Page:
Tom Benson's touts his Berwyn, Illinois, laundromat as the world's largest. Turns out it's also one of the greenest, as Berwyn has installed a $150,000 solar hot water system on his building that saves his business about $25,000 a year in energy costs:
Benson first converted from natural gas to solar in 2001, two years after buying the laundry. The motivation, he says unapologetically, was pure dollars and cents.Benson has even reinstalled the solar system -- a fire destroyed the laundromat in 2004, but he rebuilt, complete with an upgraded solar water heater. He plans to stay in business for another 20 years, and 15 of those should come with free hot water because of this investment. While the upfront costs for such an installation are prohibitive to many small businesses, a combination of state aid with low maintenance cost and a relatively short pay-back period make going solar a no-brainer for many entrepreneurs. Benson notes it buys him a lot of goodwill in his working-class neighborhood, too: "Many people here have come up to me and said, 'Thank you for helping the environment. Thank you for going solar,'" Benson said.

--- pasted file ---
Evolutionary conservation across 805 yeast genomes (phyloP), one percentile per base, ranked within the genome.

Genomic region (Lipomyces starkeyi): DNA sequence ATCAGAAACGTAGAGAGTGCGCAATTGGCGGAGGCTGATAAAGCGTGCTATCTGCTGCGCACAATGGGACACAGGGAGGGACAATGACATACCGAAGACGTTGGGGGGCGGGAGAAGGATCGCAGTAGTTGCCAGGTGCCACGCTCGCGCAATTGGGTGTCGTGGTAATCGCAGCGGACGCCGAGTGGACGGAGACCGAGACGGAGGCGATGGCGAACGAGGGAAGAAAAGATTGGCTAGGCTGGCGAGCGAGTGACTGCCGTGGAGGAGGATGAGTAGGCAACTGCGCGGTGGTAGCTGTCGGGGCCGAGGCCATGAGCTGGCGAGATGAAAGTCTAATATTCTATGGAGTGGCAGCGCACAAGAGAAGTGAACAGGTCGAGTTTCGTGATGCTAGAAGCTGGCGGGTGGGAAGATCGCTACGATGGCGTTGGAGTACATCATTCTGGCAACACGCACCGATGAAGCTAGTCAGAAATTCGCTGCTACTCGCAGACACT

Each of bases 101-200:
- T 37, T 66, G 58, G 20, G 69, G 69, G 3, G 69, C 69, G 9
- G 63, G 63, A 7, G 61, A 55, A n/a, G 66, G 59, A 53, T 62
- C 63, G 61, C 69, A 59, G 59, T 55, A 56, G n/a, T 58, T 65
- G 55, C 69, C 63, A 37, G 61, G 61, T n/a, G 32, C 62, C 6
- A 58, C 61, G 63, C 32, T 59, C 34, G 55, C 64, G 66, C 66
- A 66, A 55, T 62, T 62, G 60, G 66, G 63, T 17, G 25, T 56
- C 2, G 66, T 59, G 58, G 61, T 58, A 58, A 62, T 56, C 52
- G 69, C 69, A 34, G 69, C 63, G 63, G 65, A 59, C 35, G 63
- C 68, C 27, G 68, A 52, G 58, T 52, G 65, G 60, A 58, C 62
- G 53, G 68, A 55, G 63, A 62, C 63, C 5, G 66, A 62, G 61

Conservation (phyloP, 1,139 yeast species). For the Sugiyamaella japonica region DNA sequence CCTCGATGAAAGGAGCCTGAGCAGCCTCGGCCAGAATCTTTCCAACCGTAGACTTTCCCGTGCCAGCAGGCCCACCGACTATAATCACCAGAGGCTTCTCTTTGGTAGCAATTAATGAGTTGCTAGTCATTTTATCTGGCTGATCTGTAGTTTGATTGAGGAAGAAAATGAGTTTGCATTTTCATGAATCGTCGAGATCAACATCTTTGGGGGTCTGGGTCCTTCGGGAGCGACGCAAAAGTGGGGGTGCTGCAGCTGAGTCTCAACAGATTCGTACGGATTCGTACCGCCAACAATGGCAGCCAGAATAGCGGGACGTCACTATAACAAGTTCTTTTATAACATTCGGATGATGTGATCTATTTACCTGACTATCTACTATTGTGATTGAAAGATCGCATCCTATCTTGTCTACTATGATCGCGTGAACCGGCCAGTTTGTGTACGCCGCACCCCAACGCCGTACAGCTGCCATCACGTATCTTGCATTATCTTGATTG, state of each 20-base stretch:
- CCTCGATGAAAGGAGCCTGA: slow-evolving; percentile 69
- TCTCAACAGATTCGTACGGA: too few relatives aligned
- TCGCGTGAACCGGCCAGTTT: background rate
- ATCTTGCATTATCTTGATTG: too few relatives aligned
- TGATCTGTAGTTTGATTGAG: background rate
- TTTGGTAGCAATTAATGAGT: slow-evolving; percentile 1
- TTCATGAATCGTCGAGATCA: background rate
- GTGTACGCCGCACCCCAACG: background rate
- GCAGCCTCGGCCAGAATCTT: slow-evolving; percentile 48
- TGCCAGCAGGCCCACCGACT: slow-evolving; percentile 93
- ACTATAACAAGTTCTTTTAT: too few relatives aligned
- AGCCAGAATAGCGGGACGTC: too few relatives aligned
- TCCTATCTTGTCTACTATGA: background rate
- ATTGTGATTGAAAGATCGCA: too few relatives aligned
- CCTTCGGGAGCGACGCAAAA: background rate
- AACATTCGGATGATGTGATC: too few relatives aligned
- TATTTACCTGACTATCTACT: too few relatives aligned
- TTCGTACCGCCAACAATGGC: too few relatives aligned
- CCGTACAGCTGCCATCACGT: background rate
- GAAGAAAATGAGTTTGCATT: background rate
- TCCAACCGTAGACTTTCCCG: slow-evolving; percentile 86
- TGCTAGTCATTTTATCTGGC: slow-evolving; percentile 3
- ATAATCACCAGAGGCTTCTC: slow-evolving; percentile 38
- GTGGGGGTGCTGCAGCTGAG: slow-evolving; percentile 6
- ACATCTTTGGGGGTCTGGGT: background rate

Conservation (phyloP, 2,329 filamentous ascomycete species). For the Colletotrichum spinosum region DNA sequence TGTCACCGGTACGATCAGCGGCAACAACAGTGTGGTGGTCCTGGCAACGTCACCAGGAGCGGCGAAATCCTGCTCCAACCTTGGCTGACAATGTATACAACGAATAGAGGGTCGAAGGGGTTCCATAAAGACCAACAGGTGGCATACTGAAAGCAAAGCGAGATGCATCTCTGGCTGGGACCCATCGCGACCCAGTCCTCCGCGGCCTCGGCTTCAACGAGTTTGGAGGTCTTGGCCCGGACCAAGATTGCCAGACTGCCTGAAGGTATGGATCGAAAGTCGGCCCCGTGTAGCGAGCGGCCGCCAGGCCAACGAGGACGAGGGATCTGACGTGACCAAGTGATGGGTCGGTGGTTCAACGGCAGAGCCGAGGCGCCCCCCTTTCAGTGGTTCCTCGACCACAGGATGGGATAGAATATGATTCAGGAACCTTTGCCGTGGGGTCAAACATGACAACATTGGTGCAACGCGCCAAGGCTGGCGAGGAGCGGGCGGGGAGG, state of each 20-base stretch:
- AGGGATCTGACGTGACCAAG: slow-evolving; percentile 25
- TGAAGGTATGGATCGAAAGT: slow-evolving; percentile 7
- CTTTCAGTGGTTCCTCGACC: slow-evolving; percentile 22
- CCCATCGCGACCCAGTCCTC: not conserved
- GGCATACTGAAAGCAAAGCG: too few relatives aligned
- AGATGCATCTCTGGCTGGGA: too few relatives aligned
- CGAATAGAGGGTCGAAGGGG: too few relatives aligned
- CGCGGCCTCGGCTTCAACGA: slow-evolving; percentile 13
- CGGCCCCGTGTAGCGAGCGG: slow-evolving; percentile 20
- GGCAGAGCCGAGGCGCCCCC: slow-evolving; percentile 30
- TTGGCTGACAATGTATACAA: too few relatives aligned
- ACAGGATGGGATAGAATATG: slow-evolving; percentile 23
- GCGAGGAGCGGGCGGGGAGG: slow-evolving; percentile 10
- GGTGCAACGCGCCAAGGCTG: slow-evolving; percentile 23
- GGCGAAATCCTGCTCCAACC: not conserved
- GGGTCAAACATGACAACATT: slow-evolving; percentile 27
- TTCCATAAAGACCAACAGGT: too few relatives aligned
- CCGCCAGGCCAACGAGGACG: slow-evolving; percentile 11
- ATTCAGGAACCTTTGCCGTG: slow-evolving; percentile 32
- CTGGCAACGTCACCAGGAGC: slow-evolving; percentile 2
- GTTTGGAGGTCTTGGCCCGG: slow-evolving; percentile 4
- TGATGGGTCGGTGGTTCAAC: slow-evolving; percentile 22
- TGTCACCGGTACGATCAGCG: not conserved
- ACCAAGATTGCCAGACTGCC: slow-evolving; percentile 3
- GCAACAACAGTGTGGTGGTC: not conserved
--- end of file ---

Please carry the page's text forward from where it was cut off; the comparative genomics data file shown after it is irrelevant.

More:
His heating bills were climbing as high as $13,000 -- the equivalent of 25 percent of his total monthly revenue.
"There was just no way I could survive if that continued," he said. "I was looking at a very dire situation."
At a meeting where laundry owners vented about energy prices, someone mentioned solar. Illinois was offering grants to pay 50 percent of the cost of solar systems; Benson applied, got the grant and had a system up within months.
His bank, to his surprise, didn't hesitate to loan him the needed money.
"When I showed the numbers to my bank, they understood immediately," he recalled. "It was like: Boom, 'Here's the money. Go for it.'"
From the AP via ENN.
Categories: solar, energy, laundromat, chicago, illinois